Family Promise of Northern Kentucky Celebrated First Anniversary

by Pat Moynahan on August 2, 2017

Amanda Speir Executive Director of Family Promise.

Amanda Speier, Executive Director of Family Promise of Northern Kentucky.

FLORENCE – Family Promise of Northern Kentucky celebrated the first anniversary of its reopening with a perfect record for keeping its promises.

The homeless sheltering program served 12 families in its first year, which ended July 18. All 12 “graduated,” according to Executive Director Amanda Speier.

“We had a 100 percent success rate,” she told members of the Florence Rotary Club at a luncheon meeting last week. The non-profit organization needs another host church in Boone County to reach more families, she said.

Family Promise of Northern Kentucky closed in 2014 after 20 years of operation because of financial support woes. Since reopening last year, the non-profit organization has enlisted 39 church partners and garnered support from numerous businesses and institutions, including Northern Kentucky University and St. Elizabeth Healthcare.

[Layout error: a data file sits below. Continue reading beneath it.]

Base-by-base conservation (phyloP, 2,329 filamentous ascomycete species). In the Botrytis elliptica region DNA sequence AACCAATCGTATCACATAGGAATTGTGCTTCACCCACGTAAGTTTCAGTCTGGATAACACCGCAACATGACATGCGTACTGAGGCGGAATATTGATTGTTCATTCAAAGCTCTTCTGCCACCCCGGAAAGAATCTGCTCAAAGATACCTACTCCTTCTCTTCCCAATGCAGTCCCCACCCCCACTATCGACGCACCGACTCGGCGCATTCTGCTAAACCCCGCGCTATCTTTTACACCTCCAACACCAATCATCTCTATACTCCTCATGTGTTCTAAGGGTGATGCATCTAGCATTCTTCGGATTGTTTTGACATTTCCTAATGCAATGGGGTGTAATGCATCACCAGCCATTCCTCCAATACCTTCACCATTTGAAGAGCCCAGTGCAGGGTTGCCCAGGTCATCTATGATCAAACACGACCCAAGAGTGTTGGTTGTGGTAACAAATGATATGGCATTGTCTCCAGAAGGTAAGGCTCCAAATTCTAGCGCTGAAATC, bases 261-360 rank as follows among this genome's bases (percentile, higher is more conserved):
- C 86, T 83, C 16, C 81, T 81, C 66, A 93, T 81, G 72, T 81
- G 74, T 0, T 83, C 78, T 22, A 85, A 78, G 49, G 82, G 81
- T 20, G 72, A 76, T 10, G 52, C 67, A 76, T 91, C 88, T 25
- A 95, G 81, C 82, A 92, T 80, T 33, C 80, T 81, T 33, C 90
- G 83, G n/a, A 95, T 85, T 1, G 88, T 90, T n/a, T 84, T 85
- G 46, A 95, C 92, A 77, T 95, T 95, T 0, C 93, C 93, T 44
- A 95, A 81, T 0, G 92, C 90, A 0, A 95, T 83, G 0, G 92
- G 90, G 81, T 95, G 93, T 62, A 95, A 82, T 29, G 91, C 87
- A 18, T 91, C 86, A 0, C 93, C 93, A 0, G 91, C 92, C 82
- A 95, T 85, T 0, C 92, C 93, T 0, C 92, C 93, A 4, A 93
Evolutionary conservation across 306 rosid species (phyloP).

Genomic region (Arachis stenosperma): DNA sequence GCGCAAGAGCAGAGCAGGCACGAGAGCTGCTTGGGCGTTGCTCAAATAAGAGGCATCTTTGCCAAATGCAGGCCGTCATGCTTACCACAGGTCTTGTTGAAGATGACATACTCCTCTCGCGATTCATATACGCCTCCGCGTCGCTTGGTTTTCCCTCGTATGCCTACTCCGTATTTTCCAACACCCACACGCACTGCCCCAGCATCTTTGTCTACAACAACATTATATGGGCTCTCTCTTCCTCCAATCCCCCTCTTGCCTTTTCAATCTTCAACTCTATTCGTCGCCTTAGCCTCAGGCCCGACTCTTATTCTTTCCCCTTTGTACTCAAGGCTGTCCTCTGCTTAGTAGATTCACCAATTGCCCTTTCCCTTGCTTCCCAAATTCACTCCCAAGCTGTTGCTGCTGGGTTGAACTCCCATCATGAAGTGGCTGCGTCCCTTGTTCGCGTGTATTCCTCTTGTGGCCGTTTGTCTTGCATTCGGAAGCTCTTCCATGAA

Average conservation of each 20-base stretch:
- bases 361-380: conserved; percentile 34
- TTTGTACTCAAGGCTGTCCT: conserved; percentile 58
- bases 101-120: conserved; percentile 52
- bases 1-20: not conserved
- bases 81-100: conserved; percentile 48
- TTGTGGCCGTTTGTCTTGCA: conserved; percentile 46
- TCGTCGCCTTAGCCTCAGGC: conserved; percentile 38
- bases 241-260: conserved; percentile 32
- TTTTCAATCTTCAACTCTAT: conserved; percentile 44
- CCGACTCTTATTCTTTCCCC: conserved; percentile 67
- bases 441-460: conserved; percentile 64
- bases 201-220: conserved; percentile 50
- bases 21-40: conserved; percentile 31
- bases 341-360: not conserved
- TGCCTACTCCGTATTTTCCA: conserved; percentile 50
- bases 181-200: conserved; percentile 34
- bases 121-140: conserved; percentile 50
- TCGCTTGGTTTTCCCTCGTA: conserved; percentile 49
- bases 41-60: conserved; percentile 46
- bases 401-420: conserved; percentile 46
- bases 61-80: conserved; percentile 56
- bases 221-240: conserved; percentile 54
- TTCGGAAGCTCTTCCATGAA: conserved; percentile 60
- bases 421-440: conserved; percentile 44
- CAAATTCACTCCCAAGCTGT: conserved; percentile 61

Family Promise is the only sheltering program in Northern Kentucky that takes in whole families, Speier said. The organization can serve a maximum of four families totaling no more than 14 individuals at any given time.

The organization’s goal is to help low-income and homeless families “in need through no fault of their own” secure sustainable employment and housing, Speier noted. “There’s nowhere for these people to go.”

For example, one of the families assisted by Family Promise was a grandmother taking care of three children. They were living in woods behind a large retail business before Family Promise accepted them.

Ten host churches provide housing and two meals a day (dinner and breakfast) one week at a time on a rotating basis.

Family members go to the Family Promise Day Center in Newport during the day. They may meet with a case manager, consult with social services providers, conduct job searches or go to job interviews or doctor’s appointments. Family members have participated in Lincoln Grant Scholar Program and attended Gateway Community College, according to Speier.

Individual and institutional volunteers assist with transportation and other services. Family Promises encourages volunteers to bring their own children to the center to “model healthy relationships.” Speier said. They celebrate birthdays, report cards and other milestones with the families there.

“We try to keep normalcy as much as possible,” Speier said.

And that’s a promise.